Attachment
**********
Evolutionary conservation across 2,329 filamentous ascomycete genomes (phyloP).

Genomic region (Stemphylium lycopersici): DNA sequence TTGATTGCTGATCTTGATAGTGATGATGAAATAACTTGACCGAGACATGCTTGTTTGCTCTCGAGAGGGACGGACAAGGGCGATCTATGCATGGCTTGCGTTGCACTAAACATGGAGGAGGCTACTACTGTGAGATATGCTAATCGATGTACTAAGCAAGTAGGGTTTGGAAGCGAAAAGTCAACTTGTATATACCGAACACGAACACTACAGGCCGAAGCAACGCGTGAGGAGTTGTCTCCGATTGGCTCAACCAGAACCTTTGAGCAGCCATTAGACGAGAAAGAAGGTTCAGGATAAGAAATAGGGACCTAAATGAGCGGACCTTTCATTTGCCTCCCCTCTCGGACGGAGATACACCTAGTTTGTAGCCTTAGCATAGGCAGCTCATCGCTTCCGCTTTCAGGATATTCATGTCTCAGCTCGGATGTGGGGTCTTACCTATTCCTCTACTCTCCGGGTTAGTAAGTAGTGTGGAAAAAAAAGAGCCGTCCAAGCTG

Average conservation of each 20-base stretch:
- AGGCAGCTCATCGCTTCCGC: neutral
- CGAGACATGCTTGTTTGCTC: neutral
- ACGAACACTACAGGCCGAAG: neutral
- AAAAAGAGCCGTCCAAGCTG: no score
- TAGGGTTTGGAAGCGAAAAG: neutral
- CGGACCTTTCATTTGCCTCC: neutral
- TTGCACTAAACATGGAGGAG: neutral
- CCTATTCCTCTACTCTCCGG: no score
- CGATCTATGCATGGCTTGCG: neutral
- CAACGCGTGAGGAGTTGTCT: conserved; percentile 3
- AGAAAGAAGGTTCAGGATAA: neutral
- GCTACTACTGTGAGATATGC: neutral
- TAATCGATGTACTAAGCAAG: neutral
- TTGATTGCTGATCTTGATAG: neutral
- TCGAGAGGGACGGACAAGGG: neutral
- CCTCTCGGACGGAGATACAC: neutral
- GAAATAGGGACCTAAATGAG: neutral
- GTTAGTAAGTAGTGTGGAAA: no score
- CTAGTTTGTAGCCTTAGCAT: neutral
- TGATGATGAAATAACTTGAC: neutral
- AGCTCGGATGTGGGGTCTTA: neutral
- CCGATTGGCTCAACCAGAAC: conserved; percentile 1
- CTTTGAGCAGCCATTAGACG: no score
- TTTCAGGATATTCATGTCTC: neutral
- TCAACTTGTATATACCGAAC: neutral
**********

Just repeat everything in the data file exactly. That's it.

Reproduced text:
Evolutionary conservation across 2,329 filamentous ascomycete genomes (phyloP).

Genomic region (Stemphylium lycopersici): DNA sequence TTGATTGCTGATCTTGATAGTGATGATGAAATAACTTGACCGAGACATGCTTGTTTGCTCTCGAGAGGGACGGACAAGGGCGATCTATGCATGGCTTGCGTTGCACTAAACATGGAGGAGGCTACTACTGTGAGATATGCTAATCGATGTACTAAGCAAGTAGGGTTTGGAAGCGAAAAGTCAACTTGTATATACCGAACACGAACACTACAGGCCGAAGCAACGCGTGAGGAGTTGTCTCCGATTGGCTCAACCAGAACCTTTGAGCAGCCATTAGACGAGAAAGAAGGTTCAGGATAAGAAATAGGGACCTAAATGAGCGGACCTTTCATTTGCCTCCCCTCTCGGACGGAGATACACCTAGTTTGTAGCCTTAGCATAGGCAGCTCATCGCTTCCGCTTTCAGGATATTCATGTCTCAGCTCGGATGTGGGGTCTTACCTATTCCTCTACTCTCCGGGTTAGTAAGTAGTGTGGAAAAAAAAGAGCCGTCCAAGCTG

Average conservation of each 20-base stretch:
- AGGCAGCTCATCGCTTCCGC: neutral
- CGAGACATGCTTGTTTGCTC: neutral
- ACGAACACTACAGGCCGAAG: neutral
- AAAAAGAGCCGTCCAAGCTG: no score
- TAGGGTTTGGAAGCGAAAAG: neutral
- CGGACCTTTCATTTGCCTCC: neutral
- TTGCACTAAACATGGAGGAG: neutral
- CCTATTCCTCTACTCTCCGG: no score
- CGATCTATGCATGGCTTGCG: neutral
- CAACGCGTGAGGAGTTGTCT: conserved; percentile 3
- AGAAAGAAGGTTCAGGATAA: neutral
- GCTACTACTGTGAGATATGC: neutral
- TAATCGATGTACTAAGCAAG: neutral
- TTGATTGCTGATCTTGATAG: neutral
- TCGAGAGGGACGGACAAGGG: neutral
- CCTCTCGGACGGAGATACAC: neutral
- GAAATAGGGACCTAAATGAG: neutral
- GTTAGTAAGTAGTGTGGAAA: no score
- CTAGTTTGTAGCCTTAGCAT: neutral
- TGATGATGAAATAACTTGAC: neutral
- AGCTCGGATGTGGGGTCTTA: neutral
- CCGATTGGCTCAACCAGAAC: conserved; percentile 1
- CTTTGAGCAGCCATTAGACG: no score
- TTTCAGGATATTCATGTCTC: neutral
- TCAACTTGTATATACCGAAC: neutral